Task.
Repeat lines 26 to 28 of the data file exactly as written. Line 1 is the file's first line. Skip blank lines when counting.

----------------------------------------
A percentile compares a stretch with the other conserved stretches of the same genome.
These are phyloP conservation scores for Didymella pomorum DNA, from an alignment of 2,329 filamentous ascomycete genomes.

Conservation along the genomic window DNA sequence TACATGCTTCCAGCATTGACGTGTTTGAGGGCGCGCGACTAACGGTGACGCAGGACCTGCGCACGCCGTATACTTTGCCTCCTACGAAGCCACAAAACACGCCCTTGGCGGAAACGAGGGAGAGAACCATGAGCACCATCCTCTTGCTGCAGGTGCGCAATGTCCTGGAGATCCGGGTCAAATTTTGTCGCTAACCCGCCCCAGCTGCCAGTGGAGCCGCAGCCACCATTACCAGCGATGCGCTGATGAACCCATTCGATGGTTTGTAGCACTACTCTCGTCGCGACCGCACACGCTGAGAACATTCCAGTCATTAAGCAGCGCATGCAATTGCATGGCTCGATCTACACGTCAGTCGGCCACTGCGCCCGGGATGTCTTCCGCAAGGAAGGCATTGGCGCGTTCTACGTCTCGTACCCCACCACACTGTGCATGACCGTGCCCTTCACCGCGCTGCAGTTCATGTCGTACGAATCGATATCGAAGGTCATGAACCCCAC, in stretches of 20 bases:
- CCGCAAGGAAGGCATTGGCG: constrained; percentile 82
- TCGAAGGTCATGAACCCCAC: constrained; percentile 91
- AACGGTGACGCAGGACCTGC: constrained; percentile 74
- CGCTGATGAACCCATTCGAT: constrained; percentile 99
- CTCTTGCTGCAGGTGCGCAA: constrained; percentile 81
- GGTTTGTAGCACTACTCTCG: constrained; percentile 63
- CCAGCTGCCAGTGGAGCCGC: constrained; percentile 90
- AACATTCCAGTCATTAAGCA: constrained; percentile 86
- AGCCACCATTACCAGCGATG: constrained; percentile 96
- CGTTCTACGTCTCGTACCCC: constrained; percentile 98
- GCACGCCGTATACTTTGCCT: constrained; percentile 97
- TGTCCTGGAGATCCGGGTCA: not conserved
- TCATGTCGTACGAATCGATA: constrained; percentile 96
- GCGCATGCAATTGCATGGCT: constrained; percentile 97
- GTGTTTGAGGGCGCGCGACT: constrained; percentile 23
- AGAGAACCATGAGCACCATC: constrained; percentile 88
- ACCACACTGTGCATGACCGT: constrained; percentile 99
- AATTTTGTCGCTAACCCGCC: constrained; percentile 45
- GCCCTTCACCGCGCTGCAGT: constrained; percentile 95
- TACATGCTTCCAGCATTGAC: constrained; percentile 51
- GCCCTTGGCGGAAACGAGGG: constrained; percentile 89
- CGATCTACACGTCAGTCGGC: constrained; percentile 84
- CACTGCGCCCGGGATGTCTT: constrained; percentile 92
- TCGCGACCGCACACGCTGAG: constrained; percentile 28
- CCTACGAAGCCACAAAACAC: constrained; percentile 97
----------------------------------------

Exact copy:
- CACTGCGCCCGGGATGTCTT: constrained; percentile 92
- TCGCGACCGCACACGCTGAG: constrained; percentile 28
- CCTACGAAGCCACAAAACAC: constrained; percentile 97